Unfortunately, PF 130 is currently only a guidance note. However, National Treasury, which is concerned about the ongoing problems in retirement funds, has announced that it intends to make PF 130 legally enforceable.

The most important part of PF 130 is its admonition that both trustees and principal officers have a fiduciary duty to act with the utmost good faith, due care and diligence when carrying out their duties. This has been accepted to mean that trustees and principal officers are in a position of trust and must act with greater care than they would when dealing with their own affairs.

In terms of PF 130, trustees and principal officers cannot abdicate their responsibilities when they use advisers and service providers, and trustees can be held personally liable if things go wrong.

The FSB considers conflicts of interest to be so important that it devotes a special section of PF 130 to the issue.

Section 19 states that the fiduciary duty owed by the board of trustees and the principal officer “requires that they avoid conflicts of interest”. It also states that trustees “should distinguish between conflicts of interest which may be structural, and therefore unavoidable, and those conflicts which can be avoided or, if this does not compromise the credibility of the governance arrangements, managed appropriately”.

Trustees must ensure “in relation to any service provider to the fund, that a conflict of interest is removed or, if this is not possible, resolved transparently and defensibly”.


In 2007, 480 hectares of windswept sand dunes known as Schaapkraal were bought for about R36 million and then sold on, resulting in a tidy profit of about R224 million. About one-third of this profit effectively went to Cape Town businessman Wentzel Oaker, who remained in control of the investment until it was placed under provisional curatorship last month.

The Financial Services Board (FSB) wants to use the curatorship to recover the R224-million profit, which was made at the expense of members of six retirement funds, which invested R519 million in the Rockland Targeted Development Investment Fund.

Today, it is claimed the land is worth R890 million, and it has a fancy new name, Oakland City Development.

According to Oaker, who spotted this wonderful investment opportunity from which he has already profited so well, the increase of more than 2 000 percent in the value of the land can be ascribed to two factors: there are huge profits to be made from exploiting deposits of building sand (claimed to be worth R450 million) and the construction of a mini-city.

The only problem is that neither Wentzel, who, through his companies and the companies Rapicorp 122 and Rapicorp 123, owns 20 percent of the land, nor TDIF, which owns 80 percent of the land, have mining rights.

One of the Rapicorp companies is applying to exploit the sand on only three of the 21 erven that make up the Schaapkraal property.

Furthermore, Rapicorp 122 and Rapicorp 123 do not have approval to develop a multi-billion-rand mini-city.

So the land is what it was, apart from visions of the future.

According to Deeds Office records unearthed by the FSB’s inspectors, the land was bought by Rapicorp 122 and Rapicorp 123 for R36 million in 2007. According to Oaker, at the time the two Rapicorp companies were owned by the Rockland Group and two faceless trusts, the Shuster River Trust and the Merlow Trust, which sold their shares to the Rapicorp companies.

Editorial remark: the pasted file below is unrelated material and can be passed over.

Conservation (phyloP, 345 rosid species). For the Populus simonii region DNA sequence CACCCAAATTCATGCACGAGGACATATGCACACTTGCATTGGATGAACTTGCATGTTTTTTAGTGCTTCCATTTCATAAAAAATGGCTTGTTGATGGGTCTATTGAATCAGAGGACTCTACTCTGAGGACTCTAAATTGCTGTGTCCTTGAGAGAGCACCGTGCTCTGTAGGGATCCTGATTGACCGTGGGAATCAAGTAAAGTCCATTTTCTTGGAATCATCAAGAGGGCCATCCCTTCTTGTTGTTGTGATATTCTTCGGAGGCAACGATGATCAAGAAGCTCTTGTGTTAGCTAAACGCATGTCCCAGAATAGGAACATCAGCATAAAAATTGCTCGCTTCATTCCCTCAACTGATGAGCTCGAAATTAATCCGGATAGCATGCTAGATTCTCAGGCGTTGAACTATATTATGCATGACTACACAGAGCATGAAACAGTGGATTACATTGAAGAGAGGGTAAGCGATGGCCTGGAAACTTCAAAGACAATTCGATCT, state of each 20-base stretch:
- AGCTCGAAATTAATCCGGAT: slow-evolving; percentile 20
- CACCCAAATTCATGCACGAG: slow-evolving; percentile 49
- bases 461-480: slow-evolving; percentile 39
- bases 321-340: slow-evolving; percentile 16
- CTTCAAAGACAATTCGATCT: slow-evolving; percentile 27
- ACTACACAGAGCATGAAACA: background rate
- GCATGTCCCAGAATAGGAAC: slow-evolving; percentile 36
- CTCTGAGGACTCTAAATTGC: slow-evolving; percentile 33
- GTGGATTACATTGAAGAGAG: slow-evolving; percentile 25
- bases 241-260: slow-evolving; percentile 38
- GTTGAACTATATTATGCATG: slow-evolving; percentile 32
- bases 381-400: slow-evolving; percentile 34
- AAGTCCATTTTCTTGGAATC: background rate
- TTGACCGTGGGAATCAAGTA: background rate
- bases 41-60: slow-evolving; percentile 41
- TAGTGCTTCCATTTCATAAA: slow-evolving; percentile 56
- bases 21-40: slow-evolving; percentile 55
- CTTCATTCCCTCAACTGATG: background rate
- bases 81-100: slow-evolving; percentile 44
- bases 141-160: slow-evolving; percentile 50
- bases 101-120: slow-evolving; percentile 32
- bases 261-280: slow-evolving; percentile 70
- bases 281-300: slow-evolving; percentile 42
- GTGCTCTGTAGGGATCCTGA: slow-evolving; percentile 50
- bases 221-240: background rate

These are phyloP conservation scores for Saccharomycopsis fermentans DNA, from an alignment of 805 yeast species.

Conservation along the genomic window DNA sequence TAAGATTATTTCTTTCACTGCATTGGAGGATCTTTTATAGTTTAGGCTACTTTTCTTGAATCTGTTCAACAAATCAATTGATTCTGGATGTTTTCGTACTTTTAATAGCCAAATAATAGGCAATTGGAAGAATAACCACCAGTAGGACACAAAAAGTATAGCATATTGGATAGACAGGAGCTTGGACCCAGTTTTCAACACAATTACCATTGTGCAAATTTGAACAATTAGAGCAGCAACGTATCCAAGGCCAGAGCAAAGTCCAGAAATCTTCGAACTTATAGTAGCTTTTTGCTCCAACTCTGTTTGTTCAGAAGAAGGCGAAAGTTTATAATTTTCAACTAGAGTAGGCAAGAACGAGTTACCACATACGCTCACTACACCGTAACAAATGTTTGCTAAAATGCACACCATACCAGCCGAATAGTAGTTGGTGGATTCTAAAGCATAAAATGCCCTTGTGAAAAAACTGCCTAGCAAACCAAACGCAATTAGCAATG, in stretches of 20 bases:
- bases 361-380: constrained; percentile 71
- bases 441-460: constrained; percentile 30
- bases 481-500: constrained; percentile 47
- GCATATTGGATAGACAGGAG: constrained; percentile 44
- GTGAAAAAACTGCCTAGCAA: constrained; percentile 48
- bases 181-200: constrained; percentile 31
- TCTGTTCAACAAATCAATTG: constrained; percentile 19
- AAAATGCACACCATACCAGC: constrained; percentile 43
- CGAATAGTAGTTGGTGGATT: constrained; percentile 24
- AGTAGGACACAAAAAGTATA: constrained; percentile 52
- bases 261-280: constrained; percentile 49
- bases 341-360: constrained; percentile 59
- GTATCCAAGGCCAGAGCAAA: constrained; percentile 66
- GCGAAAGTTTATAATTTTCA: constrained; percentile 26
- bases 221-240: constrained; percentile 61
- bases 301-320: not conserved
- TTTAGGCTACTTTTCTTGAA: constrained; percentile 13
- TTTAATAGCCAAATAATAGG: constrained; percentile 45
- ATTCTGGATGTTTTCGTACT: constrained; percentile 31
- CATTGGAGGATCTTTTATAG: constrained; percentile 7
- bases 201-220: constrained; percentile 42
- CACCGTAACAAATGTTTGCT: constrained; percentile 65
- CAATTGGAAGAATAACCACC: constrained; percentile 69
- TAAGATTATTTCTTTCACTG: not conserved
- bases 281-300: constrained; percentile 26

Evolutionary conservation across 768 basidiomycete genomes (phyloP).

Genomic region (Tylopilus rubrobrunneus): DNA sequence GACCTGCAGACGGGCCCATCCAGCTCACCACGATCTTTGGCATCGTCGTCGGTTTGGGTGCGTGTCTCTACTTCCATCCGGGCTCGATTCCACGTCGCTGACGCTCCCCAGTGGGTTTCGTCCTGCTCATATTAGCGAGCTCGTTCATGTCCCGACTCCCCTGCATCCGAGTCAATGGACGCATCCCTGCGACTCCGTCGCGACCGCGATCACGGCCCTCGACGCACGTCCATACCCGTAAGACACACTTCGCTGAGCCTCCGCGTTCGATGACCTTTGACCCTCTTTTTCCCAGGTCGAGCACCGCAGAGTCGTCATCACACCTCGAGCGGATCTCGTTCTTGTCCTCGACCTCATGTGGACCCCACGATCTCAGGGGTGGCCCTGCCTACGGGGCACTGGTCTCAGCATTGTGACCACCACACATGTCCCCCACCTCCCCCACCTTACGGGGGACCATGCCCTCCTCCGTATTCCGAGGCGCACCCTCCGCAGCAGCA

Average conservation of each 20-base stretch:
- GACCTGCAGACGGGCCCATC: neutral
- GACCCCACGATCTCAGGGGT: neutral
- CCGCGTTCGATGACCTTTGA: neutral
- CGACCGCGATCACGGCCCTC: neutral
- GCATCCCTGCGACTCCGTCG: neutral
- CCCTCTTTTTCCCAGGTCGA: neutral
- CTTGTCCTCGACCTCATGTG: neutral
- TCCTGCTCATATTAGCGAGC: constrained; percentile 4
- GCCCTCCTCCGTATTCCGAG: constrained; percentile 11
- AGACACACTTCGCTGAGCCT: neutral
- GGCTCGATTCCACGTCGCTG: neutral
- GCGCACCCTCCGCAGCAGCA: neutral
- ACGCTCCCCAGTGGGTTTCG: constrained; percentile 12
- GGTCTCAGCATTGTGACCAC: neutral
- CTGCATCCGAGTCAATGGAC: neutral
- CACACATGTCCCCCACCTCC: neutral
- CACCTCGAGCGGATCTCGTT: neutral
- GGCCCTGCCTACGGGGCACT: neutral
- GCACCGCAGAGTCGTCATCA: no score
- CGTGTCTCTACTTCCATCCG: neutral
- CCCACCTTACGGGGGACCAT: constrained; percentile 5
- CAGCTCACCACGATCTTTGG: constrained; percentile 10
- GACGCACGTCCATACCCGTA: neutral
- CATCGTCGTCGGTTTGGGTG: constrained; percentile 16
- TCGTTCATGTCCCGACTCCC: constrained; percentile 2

The Rapicorp companies then sold 80 percent of their shares at a “discounted” R260 million, netting a profit of about R224 million for the Rockland Group, the Shuster River Trust and the Merlow Trust. Oaker says the land was valued at R300 million at the time of the sale.

In papers in support of the Rockland provisional curatorship, the FSB and its inspectorate say that “in light of Oaker’s conflicted role and position, the amount for which the land was valued in December 2007 has a ring of suspicion” given:

* Oaker’s failure to explain the sudden rise in valuations;

* Oaker’s failure to follow standard business practice in transactions of this magnitude by obtaining a second, independent valuation of the land; and

* The increase of 2 125 percent in the value of the land, from R36 million in April/May 2007 to R890 million in December 2010.


The Mine Employees Pension Fund and the Sentinel Mining Industry Retirement Fund say they are comfortable with the conflicts of interest presented by Riscura.

In reply to questions from Personal Finance, Andre la Grange, chairman of the funds, and Eric Visser, their chief executive and principal officer, say they “are aware of the conflict, and any recommendations made by Riscura are assessed on this basis. We are comfortable with the level and quality of disclosures that Riscura provides to the funds about its business, and these disclosures are in line with the funds’ codes.

“The funds require very high standards of integrity and transparency from all [their] service providers. These principles are embodied in the funds’ code of ethics for service providers. We receive full disclosure from Riscura in terms of risk management services being provided to asset managers and the fees that it receives from the managers,” La Grange and Visser say.